To combat the growing cost of care for patients undergoing arthroplasty procedures, the Centers for Medicare & Medicaid Services (CMS) has instituted bundled reimbursement models that include both elective and nonelective arthroplasty procedures.1 These models incorporate a single target payment for the 90-day episode of care, which is adjusted for the presence of a fracture as well as medical severity diagnosis-related groups, based on the presence of a major complication or comorbidity.2,3 Patients who have a fracture or a major complication or comorbidity receive a higher target price for the episode of care. However, if the cost of care exceeds the target price, the result is a shared financial burden for the provider and financial loss.2 Importantly, in CMS bundled reimbursement initiatives, this structure applies to patients who have hip fracture and undergo total hip arthroplasty (THA).
Previous authors noted that these reimbursement models unfairly penalize hospitals that regularly treat patients with hip fracture.4 This patient population has a greater number of emergency department visits, a higher number of readmissions, and a wider standard deviation of episode charges compared with patients who undergo elective arthroplasty.5 The current reimbursement model does not appear to account for these discrepancies.6 Nonetheless, for many institutions, this model represents the current platform for billing and reimbursement.
Several authors have shown that reduced time to surgery for patients with hip fracture improves mortality and reduces length of stay (LOS).7 Therefore, in an effort to improve patient outcomes and reduce the cost of care, early operative intervention is advocated. Additionally, high-volume centers and surgeons reduce the cost of care for patients undergoing elective arthroplasty.8 However, the same outcomes have not been shown for patients with hip fracture, and the literature is conflicting.9–12 It is unclear whether high-volume arthroplasty surgeons should be on call to treat hip fractures that require THA within a bundled reimbursement system. Therefore, the authors conducted this study to determine whether fellowship-trained arthroplasty surgeons outperformed non-arthroplasty surgeons when treating hip fractures. The authors hypothesized that arthroplasty surgeons would achieve a shorter LOS, fewer discharges to inpatient facilities, and fewer 90-day readmissions compared with nonarthroplasty surgeons. These outcome metrics commonly serve as a surrogate for cost of care within bundled reimbursement models.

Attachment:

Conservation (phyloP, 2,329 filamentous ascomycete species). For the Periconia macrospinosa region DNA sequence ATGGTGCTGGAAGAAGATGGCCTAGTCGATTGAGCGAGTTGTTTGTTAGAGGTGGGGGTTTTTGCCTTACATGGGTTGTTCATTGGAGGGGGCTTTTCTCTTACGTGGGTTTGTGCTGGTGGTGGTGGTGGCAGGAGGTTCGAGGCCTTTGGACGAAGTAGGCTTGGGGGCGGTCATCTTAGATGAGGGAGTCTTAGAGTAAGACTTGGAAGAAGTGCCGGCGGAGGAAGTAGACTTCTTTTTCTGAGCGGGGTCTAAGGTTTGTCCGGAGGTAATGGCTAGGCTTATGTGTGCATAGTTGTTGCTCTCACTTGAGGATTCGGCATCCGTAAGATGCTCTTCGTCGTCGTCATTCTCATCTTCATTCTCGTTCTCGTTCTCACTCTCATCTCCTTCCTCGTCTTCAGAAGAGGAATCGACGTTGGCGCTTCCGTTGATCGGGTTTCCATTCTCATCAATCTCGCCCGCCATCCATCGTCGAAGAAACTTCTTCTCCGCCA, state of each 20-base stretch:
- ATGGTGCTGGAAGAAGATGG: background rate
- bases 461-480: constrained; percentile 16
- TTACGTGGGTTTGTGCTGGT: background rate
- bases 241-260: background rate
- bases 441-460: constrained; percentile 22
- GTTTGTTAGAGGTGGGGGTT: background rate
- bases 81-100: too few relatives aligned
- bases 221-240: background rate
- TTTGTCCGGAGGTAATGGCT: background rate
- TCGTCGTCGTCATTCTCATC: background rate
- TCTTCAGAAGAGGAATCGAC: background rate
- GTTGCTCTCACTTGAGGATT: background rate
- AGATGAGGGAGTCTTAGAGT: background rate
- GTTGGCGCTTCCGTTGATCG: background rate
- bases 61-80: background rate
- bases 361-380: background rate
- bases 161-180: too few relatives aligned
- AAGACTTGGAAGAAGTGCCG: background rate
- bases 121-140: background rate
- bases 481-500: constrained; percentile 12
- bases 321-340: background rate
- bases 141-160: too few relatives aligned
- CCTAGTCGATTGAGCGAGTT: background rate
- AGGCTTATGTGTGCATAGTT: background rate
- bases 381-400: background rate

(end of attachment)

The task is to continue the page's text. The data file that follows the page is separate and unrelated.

Materials and Methods
After approval was obtained from each center's institutional review board, the authors performed a multicenter retrospective review of patients with hip fracture who underwent THA between June 2013 and February 2018 at 2 tertiary referral academic centers participating in CMS bundled reimbursement models. All patients included in this series were Medicare patients who were treated for hip fracture. The study included a total of 4 hospitals across 2 academic centers. Academic trainees are involved in patient care at all 4 hospitals. At 3 of the 4 hospitals, patients with hip fracture are admitted to a medical service and undergo a preoperative evaluation, and surgery occurs within 24 to 48 hours by protocol. At 1 hospital, patients undergo medical screening, and if healthy, they are admitted directly to orthopedics rather than to a medical service. Postoperatively, patients are made weight bearing as tolerated, and they work with physical therapy (beginning on postoperative day 0 or 1) until discharge is appropriate. Final discharge disposition is determined with the help of physical therapists.
Patients were identified from the electronic database at each center and were stratified according to whether the operating surgeon was trained in arthroplasty. Patients who underwent other operative procedures, including hemiarthroplasty or placement of sliding hip screws, intramedullary nails, or percutaneous screws, were excluded. Additionally, patients with polytrauma, defined as those with other fractures, were excluded. The final cohort included 291 patients with hip fracture undergoing THA. Mean age was 81.1 years (range, 54–103 years), and 208 (71.5%) of the patients were women. Assuming disposition to a skilled nursing facility for 85% of patients with hip fracture, to detect a 15% difference between groups, this study would require approximately 270 total patients, for an alpha of 0.05 and power of 0.80.
Patient demographic data, including age, sex, and body mass index (BMI), were collected, in addition to American Society of Anesthesiologists (ASA) score (categorized as 1 or 2 vs 3 or 4). Perioperative outcome metrics included operative time, postoperative hospital LOS, disposition to home vs inpatient facility, and 90-day readmissions.
Continuous data were analyzed with a Mann–Whitney U test and are presented as median (lower quartile, upper quartile). Categorical data were analyzed with a chi-square test and are presented as count (percentage). Multivariable logistic regression analysis, controlling for age, sex, BMI, and ASA score, was performed for each outcome variable of interest: 90-day readmissions, disposition to a skilled nursing facility or rehabilitation, and LOS of 72 hours or more. These data are presented as odds ratios with 95% confidence intervals. Statistical analysis was performed with Mac Wizard Pro (E. Miller, Chicago, Illinois) and SPSS Statistics version 24 (IBM, Armonk, New York). P<.05 indicated statistical significance unless otherwise noted.
Of the 291 patients included in the study, 120 patients (41.2%) underwent surgery performed by a fellowship-trained adult reconstruction surgeon, and the rest underwent THA performed by other subspecialists as part of trauma coverage. No significant difference was found in patient age, sex, or ASA score between these 2 cohorts; however, patients treated by arthroplasty surgeons had a higher median BMI (24.4 vs 23.3 kg/m2, P=.010; Table 1).